SALL1 protein is highly expressed in the embryonic kidneys and participates in renal development by regulating the expression of major renal development genes (PAX8, GDNF and FOXD1) [26]. SALL1 mutations affect kidney structure and function through dominant negative effects and haploinsufficiency. About 40% of TBS patients have some renal abnormalities, such as renal dysplasia, polycystic kidney, peripheral bladder reflux and hypospadias [26]. Different members in the same family may have different clinical features. In the most families, the clinical features of the offspring are more serious. The underlying mechanism is not clear [27, 28]. SALL1 protein has two key transcriptional repressor domains, consisting of the N-terminal 1–87 amino acids and 434–690 amino acids, respectively. Loss of either transcriptional repressor domain or disruption of the integrity of region 434–690 amino acids significantly reduces the transcription repression activity of SALL1 protein. The region after amino acid 690 had little effect on SALL1 activity [27]. These may explain why renal failure in patients of group A occurred much earlier than that in group F, and the patients in groups C and D had no abnormal renal function. Therefore, the location of SALL1 mutations is correlated with the severity of the renal phenotype. The patient in group F carried c.IVS2-19T > A mutation in intron 2, leading to abnormal splicing and premature termination of SALL1 protein (1208 aa) [29], indicating that the pathogenic SALL1 mutations exist not only in exons, but also in introns. Group G consisted of two families with renal failure. One of them had partial fragment deletion of the single allele of SALL1 (del3384bp), which resulted in deletion of a key transcriptional repressor domain of SALL1 protein [17]. The other had partial fragment deletion of SALL1 (del6Mb), which resulted deletion of other genes related to kidney disease [16]. The heterozygous SALL1 mutation (c.3160 C > T) can produce a small amount of truncated protein, which may retain part of SALL1 protein function. Therefore, the carriers of SALL1 (c.3160 C > T) heterozygous mutation do not show obvious phenotypes. It is generally suggestion that TBS is autosomal dominant disease. However, the homozygous SALL1 mutation (c.3160 C > T) in 2 female siblings with renal failure, multiple congenital anomalies, central nervous system defects, and cortical blindness was reported [18] .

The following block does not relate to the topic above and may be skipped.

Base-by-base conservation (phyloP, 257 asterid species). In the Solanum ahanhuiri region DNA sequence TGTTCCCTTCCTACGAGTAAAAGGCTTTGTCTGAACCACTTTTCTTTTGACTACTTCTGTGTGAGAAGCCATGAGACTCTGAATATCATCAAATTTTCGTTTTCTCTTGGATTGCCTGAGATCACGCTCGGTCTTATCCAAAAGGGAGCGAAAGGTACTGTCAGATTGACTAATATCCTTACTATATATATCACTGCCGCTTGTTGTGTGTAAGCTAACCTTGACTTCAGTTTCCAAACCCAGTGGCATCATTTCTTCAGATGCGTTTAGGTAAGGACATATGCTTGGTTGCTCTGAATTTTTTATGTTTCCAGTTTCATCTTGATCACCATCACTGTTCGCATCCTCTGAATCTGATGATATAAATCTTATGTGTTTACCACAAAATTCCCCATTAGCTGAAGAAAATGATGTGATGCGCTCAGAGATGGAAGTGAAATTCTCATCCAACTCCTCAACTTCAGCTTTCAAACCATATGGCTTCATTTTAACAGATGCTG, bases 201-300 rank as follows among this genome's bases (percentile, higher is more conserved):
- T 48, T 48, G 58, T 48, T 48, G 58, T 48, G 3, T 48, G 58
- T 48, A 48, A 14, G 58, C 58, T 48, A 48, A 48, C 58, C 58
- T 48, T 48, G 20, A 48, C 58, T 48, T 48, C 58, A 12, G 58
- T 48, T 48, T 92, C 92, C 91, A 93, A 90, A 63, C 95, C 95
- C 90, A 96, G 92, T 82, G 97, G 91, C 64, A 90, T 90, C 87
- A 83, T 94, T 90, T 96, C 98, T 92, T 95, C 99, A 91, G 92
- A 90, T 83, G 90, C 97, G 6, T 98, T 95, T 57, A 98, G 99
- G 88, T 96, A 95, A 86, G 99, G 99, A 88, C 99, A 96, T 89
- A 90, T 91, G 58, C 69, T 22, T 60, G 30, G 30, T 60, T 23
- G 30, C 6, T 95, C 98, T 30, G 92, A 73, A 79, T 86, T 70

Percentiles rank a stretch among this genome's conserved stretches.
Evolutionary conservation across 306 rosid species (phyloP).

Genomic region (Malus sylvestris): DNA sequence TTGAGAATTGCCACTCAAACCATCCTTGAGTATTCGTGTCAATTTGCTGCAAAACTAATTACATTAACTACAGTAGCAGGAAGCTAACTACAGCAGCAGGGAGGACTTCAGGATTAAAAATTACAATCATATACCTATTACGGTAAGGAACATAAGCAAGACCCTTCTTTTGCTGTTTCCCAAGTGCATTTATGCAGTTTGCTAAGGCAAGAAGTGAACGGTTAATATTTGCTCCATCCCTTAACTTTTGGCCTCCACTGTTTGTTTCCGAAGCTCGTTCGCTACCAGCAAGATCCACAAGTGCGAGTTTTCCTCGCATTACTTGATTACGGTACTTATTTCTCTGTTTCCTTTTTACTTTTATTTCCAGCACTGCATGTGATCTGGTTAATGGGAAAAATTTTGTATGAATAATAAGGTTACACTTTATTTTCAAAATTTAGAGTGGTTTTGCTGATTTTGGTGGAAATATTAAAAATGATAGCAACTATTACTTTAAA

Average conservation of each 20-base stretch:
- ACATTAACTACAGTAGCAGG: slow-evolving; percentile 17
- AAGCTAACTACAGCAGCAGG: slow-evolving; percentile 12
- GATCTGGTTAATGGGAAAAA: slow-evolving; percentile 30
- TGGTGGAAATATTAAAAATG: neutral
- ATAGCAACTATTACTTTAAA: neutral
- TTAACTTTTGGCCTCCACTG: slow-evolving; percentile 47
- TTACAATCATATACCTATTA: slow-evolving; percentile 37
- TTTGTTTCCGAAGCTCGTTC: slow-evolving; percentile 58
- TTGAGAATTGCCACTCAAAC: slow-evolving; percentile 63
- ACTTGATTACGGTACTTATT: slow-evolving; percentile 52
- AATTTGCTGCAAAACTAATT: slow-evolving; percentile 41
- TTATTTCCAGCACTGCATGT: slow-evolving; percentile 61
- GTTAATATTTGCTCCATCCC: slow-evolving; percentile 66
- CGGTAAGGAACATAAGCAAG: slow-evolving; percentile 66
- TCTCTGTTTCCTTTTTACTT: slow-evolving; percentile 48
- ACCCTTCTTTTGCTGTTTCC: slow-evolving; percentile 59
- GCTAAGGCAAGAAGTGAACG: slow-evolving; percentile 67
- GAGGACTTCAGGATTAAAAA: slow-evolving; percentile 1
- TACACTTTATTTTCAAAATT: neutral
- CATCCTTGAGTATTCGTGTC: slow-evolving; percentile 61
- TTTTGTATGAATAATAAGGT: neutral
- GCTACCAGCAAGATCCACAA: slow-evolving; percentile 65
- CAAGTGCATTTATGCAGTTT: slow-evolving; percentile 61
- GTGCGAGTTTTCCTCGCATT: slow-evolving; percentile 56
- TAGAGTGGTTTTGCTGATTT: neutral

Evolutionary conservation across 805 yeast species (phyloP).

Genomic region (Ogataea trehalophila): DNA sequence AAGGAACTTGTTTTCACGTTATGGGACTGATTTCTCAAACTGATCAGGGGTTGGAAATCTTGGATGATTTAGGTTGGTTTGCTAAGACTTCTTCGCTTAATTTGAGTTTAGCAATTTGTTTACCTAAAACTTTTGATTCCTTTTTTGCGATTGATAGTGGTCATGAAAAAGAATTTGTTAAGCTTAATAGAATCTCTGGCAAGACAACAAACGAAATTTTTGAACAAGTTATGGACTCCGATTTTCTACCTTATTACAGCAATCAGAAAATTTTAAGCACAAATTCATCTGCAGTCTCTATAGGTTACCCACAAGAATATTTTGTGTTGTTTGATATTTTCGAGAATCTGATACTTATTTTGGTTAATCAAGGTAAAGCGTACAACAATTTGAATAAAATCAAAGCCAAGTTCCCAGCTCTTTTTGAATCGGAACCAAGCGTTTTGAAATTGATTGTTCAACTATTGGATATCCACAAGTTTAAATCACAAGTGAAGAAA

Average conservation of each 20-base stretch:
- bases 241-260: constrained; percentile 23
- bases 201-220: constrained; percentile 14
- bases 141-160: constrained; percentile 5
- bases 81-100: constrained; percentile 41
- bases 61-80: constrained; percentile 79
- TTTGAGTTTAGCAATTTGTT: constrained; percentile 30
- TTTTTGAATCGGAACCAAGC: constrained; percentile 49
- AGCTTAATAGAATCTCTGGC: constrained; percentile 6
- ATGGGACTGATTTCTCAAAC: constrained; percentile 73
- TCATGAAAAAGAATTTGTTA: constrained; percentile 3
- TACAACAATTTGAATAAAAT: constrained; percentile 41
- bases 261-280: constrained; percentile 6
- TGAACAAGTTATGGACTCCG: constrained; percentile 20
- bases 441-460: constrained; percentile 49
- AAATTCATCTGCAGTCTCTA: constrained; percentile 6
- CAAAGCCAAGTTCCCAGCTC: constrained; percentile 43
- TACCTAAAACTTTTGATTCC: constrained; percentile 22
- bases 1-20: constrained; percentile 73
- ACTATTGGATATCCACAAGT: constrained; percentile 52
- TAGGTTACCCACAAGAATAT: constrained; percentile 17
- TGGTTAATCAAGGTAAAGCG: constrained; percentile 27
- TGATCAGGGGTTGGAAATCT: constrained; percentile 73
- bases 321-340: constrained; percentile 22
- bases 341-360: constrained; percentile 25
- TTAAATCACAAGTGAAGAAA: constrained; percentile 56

Based on the above analysis, we made the following conclusions. (1) Different members can have different clinical features in the same family. The clinical features are usually more severe in the offspring of the same family. (2) TBS patients with SALL1 mutations in the coding region for the key transcriptional repressor domain have more severe renal phenotypes. (3) Mutations affecting the 500–1156 amino acids of SALL1 protein are less likely to cause renal phenotypes in TBS patients. (4) Patients with SALL1 splicing mutations or gross deletions are prone to develop severe renal failure. (5) TBS has autosomal recessive inheritance. Homozygous mutants are more likely to have severe renal phenotypes than heterozygous mutation.